If you have 100 times more patience than i do, you might want to spend one season or one year planting cover crops like buckwheat followed by fall Rye, or sopme kind of peas, clover or vetch.
The roots and stems would be sure to improve the soil, and give you some expeirence with the spot before you set perennials in place.
Or you might enjoy a few years of trying different annuals before you "lock it down" with perennials. They're easy and cheap to start from seed, and you can experiment with several different things each year. DG'ers will shower you with seeds if you ask on the right forum.
Even seeing how annuals look there, for a year or two, might give you more ideas about ways to lay out perennials which might be harder to start from seed, or expen$ive to buy as plants. Re-seeding annuals can be as low-maintenance as perennials!
I am also thinking that it's easier to find showy annuals that are bright-colored all season, for any given zone.
You're in 3a/4B? If I were you, I wouldn't buy a dozen or even three of any one perennial species until I had 1-2 survive at least 3 winters. But I'm cheap! And I've discovered a few "gotcha's" like slugs, the occasional atypical last freeze, excessive fall rain, cats and squirrels that like to dig ... you might wnat to populate your bed gardually, learning as you go.
Good idea corey! if you didnt want to bother with cover crops you could also plant wild flowers. they wouldn't fix the nitrogen but they would look good for a season, give you a layer of dead stuff next year (to turn into the soil) and you would be able to spend the next year getting a feel for the "new" light your experiencing. its a cheap, good short term solution that keeps you from commitment before you know how your new environment will work. also it would bring in birds and bees.
I am going to get some annuals to start-- I like the idea and it is a small investment. Normally we don't start gardens here until after memorial day-- the garden shops are just getting set up now :-) We had a little snow just last weekend, so late "frosts" (full blown snow) are common.
I did put a few experimental bulbs in there last fall and they came up are look to be doing okay-- mostly tulips. The area gets pretty good sun so far.
So the nutrient that is missing is going to be nitrogen? That is good to know. Also I will look into the leaf mulch and see if I can get it somewhere local. Are there other ways to add nitrogen?
I can;'t wait to be able to look out that window and see flowers, rather than a giant old tree trunk!
Grass clippings on top as a mulch, gradually decomposing, or turned under the soil. .
Compost (added as a mulch on top or turned into soil before planting) adds a little nitrogen and helps the soil hold onto whatever you add. Really, any kind of organic compost helps almost any new soil a huge amount, and is probably more important than fertilzer, if the soil structure is poor to beging with.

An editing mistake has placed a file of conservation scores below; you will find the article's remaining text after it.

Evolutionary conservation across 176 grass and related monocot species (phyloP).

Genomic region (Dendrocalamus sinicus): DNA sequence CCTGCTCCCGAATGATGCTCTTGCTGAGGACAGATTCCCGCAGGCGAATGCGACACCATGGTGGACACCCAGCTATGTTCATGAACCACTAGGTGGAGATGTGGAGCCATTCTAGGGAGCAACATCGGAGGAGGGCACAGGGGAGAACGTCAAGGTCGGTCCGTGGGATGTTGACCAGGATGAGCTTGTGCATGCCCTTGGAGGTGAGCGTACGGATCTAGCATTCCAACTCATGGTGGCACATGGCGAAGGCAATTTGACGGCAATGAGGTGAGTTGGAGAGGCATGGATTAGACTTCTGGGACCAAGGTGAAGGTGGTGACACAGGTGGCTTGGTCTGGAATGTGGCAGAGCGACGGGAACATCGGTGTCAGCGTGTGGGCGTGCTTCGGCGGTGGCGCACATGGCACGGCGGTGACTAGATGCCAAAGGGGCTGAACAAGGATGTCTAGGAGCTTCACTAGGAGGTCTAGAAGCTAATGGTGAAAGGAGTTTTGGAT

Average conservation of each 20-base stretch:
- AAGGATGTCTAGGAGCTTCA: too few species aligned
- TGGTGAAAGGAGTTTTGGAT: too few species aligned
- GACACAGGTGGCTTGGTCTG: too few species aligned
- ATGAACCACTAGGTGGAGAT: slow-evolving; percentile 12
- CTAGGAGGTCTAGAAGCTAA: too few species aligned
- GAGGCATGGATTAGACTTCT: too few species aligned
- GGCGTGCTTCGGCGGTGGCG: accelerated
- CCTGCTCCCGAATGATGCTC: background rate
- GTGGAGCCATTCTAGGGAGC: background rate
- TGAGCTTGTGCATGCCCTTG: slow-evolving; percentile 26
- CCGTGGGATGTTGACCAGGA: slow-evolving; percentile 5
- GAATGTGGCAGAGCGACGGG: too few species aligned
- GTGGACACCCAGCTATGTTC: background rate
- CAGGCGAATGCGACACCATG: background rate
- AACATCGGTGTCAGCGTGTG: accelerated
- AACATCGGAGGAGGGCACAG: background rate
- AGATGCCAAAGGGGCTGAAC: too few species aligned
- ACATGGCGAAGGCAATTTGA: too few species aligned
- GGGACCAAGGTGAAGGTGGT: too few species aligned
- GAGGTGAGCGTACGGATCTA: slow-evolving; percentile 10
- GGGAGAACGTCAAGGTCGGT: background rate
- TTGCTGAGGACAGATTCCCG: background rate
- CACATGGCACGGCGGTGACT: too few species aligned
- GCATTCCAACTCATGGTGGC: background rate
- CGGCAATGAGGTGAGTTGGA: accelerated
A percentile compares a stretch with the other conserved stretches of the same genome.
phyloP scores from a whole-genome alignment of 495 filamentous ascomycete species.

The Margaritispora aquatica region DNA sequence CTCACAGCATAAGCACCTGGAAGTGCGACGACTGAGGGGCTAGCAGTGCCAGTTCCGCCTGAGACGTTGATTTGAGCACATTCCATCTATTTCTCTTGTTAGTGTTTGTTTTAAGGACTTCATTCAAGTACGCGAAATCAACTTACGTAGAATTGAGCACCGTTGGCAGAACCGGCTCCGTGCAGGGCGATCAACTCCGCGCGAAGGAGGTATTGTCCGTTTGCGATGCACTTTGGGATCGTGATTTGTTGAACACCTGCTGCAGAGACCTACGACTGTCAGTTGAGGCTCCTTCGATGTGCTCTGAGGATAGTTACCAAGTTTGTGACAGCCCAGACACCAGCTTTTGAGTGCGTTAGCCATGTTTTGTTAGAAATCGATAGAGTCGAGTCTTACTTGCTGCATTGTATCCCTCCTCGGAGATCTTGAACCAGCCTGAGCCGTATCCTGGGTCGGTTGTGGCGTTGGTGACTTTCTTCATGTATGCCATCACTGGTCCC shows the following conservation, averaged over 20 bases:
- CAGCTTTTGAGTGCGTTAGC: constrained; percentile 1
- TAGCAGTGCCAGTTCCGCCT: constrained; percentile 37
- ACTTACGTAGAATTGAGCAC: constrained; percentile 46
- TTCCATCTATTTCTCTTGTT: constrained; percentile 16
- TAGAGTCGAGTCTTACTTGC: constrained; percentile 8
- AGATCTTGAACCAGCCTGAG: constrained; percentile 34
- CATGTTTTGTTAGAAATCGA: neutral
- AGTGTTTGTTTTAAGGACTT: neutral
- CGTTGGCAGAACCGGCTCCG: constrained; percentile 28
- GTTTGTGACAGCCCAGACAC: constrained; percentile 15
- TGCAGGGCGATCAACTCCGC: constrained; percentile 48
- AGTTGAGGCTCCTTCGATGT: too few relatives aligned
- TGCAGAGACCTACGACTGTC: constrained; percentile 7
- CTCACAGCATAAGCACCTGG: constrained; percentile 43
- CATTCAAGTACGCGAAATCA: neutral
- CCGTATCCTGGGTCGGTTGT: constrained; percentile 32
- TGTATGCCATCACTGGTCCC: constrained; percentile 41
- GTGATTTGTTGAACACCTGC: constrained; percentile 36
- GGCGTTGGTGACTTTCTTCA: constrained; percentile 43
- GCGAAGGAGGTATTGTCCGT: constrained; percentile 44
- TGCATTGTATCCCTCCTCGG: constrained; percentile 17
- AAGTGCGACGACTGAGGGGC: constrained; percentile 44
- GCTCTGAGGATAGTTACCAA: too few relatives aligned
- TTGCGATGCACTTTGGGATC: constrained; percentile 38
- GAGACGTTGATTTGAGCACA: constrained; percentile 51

Lately I've seen huge prices for small bags of very fancy fertilizer. Instead, I would buy a big bag of cheap lawn fertiler where the first number is high, and put the saved money towards many bags of compost, or a cubic yard of compost delivered.
>> the area measures approximately 7.5 feet by an average of about 5 feet.
I'm sure that the results of a soil test are always good to know, and might surprise you, but I heard that they can cost $50 just for a basic analysis. If I was going to pay $50, I hope it would tell me something about an acre or more, not just 13 square yards. Maybe spend the money on a cubic yard of compost or topsoil instead.
Unless you've already been amending and fertilizing under those trees, it probably needs some of everything, or a lot of everything, but don't use a heavy hand adding too much fertilizer in any one year. You can afford to build up fertility gradually. Over-fertilizing is much worse than under-fertilizing. But there is probably no such thing as too much compost!
By the time you have good soil structure (organic content, drainage, aeration and tilth), which might take a few years, even a little balanced fertilizer each year will probably have corrected any major deficiencies.
One way to do a soil analysis is to apply uniformly a little of every nutrient everywhere, just so you have at least SOME of everything vital. For example, sprinkle or bury some 10-5-5 fertilzer plus spray some soluble MircacleGrow around.
Then break the area into quarters in your mind or with string. Apply more nitrogen to one quarter, more phosphorus to another quarter, and more potassium to a third quarter. The fourth quarter is either a control area, or add some source of micronutrients like rock dust, Azomite or a spray. Maybe Epsom Salts (MgSO4), or iron.
I would overlap the areas 20%, so parts of the bed would get extra
N + P,
or N + K or
P + K, or
If some quarters look more lush that season, the plants need more of that nutrient, so spread more of that into the other 3 quarters and proably add some more every year for a few years.
If all three quarters look a little better than the control, and the overlap areas look better than any one quarter, then you do still need more of everything.